the desk to slide his hand over the chair before sitting.

A smiles forms on his lips.  There's a rustling on the other
side of the door and he anxiously slips back around.

He glances up awkwardly as VINCE (51) enters.  Self-assured, 
in his Armani suit and rolex.  His face is relaxed, silver 
features well framed.  He smiles and gestures to sit.

Cedric takes a seat opposite him.

                              VINCE
         The competition for an internship
         at the firm is fierce.  And ...

There is an expectant pause.

                              VINCE
         I'm afraid you didn't make the cut.

                              CEDRIC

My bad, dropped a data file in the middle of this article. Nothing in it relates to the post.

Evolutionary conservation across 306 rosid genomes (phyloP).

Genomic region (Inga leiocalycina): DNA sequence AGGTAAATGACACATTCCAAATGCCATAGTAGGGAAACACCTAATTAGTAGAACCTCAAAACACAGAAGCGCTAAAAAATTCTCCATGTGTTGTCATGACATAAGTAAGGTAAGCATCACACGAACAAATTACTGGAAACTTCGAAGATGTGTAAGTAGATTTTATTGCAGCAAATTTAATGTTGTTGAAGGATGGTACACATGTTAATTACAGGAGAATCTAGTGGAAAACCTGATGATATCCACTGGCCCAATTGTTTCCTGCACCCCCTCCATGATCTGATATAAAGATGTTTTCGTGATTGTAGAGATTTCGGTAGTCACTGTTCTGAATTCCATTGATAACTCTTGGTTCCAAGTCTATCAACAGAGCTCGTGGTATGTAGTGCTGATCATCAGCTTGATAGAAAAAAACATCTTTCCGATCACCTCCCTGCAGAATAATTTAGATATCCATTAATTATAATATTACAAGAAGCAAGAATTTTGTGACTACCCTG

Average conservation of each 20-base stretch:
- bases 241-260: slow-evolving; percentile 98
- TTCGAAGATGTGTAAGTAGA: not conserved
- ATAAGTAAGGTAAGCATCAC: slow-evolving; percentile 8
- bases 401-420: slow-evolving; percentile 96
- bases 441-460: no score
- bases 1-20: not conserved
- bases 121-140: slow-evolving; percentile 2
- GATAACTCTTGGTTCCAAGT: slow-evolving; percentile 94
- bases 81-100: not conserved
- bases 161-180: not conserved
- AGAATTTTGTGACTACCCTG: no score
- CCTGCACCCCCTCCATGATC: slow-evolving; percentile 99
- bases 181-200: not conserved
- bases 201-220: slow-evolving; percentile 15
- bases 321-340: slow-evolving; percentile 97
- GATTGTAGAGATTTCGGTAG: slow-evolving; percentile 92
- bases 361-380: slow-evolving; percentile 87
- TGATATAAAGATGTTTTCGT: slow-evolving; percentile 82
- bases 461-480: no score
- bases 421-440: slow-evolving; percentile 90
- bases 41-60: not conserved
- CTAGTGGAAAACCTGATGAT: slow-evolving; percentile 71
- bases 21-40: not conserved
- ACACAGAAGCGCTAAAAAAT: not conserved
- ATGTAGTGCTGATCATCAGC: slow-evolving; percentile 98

Straight A's all through my school
         years, head boy ...

Vince leans in.

                              VINCE
         All impressive. Truth be told, you lack
         involvement in social activities.  No
         clubs, societies, outside interests. 

Cedric stares ahead.  Vince remains calm.

                              VINCE
         It was felt that P.S. Mebbitt may not be 
         the right fit for you at this time.  You 
         can always re-app...

Cedric smacks his hand down and stands.  He turns his head
to conceal his frustration.

                              CEDRIC
         Your promised my mother, Vince!

                              VINCE
         I'm happy to recommend you.  Other
         firms need legal interns.  You're smart.
                   (a beat)
         I thought it would be best if I told you.
         I'll see you tonight at dinner, Ced.

Vince gestures towards the door. A desolate Cedric obliges.